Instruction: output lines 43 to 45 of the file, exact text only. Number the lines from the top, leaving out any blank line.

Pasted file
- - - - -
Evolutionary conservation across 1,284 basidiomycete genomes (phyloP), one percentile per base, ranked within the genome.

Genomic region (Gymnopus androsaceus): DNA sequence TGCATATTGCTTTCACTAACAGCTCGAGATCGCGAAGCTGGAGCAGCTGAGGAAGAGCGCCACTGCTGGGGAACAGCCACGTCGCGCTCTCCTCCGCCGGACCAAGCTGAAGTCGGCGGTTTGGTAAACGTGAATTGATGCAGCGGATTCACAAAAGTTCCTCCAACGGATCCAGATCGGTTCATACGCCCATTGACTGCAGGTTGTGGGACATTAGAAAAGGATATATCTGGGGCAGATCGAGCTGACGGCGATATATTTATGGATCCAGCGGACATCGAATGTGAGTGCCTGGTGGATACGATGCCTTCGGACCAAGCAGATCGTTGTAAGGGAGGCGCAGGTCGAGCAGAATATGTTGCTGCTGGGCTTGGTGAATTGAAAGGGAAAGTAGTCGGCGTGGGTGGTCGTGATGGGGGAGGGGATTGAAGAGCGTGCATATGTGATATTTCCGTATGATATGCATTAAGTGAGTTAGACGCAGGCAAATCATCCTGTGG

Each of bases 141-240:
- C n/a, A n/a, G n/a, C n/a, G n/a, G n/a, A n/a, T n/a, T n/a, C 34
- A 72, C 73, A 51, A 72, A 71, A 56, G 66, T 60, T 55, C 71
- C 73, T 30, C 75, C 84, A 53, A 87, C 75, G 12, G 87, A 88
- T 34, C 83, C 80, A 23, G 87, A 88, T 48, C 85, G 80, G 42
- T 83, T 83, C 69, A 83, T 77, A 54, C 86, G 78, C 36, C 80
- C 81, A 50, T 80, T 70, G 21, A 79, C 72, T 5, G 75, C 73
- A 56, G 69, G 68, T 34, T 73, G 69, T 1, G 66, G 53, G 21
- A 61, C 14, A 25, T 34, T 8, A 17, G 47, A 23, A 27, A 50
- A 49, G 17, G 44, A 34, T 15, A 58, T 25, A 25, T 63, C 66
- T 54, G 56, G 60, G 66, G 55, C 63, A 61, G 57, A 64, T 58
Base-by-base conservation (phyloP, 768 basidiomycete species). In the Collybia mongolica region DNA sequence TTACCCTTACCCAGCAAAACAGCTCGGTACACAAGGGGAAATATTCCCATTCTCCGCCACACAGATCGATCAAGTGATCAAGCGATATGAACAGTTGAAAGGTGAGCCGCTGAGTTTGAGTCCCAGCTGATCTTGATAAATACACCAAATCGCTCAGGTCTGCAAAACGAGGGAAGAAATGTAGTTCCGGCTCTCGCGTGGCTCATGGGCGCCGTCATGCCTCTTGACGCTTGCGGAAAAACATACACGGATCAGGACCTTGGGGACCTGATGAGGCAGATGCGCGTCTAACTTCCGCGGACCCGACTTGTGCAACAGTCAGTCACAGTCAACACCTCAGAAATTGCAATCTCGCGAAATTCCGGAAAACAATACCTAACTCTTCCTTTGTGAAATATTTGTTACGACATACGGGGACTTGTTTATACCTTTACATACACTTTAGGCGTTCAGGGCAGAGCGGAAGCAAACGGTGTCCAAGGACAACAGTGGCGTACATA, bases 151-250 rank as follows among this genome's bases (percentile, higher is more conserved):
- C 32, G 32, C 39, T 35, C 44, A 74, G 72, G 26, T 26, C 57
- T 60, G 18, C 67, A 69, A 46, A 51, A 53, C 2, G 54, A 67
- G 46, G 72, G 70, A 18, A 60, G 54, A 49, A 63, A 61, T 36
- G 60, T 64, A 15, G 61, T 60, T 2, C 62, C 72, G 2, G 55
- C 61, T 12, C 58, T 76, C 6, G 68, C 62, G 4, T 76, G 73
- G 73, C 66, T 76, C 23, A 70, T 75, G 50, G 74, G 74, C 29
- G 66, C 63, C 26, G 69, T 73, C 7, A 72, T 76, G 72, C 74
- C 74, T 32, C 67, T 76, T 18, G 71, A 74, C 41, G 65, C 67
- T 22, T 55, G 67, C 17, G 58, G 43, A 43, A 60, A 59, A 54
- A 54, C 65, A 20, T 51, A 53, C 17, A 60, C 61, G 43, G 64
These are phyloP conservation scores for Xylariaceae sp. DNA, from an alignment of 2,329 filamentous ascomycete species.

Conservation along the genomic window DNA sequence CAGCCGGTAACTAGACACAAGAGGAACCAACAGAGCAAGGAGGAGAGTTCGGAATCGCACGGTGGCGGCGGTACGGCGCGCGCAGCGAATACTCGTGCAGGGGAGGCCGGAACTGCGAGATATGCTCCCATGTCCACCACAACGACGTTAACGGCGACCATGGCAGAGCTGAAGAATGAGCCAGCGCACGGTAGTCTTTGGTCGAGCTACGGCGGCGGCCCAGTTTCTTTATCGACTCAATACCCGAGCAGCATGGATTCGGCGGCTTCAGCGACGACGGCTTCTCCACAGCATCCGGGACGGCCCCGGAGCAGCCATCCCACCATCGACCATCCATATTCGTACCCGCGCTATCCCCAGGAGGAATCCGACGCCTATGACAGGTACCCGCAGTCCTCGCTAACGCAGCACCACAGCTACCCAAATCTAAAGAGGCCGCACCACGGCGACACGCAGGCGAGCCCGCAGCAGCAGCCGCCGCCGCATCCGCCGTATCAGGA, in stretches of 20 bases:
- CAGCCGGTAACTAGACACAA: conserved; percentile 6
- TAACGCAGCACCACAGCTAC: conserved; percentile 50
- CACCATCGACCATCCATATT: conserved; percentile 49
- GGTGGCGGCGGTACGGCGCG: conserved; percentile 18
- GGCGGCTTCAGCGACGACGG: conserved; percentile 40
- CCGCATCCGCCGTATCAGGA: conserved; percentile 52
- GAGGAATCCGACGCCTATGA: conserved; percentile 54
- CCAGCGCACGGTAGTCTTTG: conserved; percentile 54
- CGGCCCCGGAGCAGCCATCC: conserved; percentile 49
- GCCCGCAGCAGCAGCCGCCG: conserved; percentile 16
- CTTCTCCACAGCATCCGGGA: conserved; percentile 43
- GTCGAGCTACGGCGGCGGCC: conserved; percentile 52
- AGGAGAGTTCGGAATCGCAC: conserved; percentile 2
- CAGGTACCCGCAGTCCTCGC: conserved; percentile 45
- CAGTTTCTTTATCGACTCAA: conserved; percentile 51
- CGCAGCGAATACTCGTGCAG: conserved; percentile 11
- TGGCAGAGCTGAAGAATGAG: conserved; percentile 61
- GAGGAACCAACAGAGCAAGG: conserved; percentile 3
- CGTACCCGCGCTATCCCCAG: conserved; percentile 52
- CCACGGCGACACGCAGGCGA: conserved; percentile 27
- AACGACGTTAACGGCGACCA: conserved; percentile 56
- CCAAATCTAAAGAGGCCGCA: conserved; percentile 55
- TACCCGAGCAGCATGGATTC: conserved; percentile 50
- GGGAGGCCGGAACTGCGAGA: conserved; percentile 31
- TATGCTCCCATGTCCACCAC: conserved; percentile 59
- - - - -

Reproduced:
- TGGCAGAGCTGAAGAATGAG: conserved; percentile 61
- GAGGAACCAACAGAGCAAGG: conserved; percentile 3
- CGTACCCGCGCTATCCCCAG: conserved; percentile 52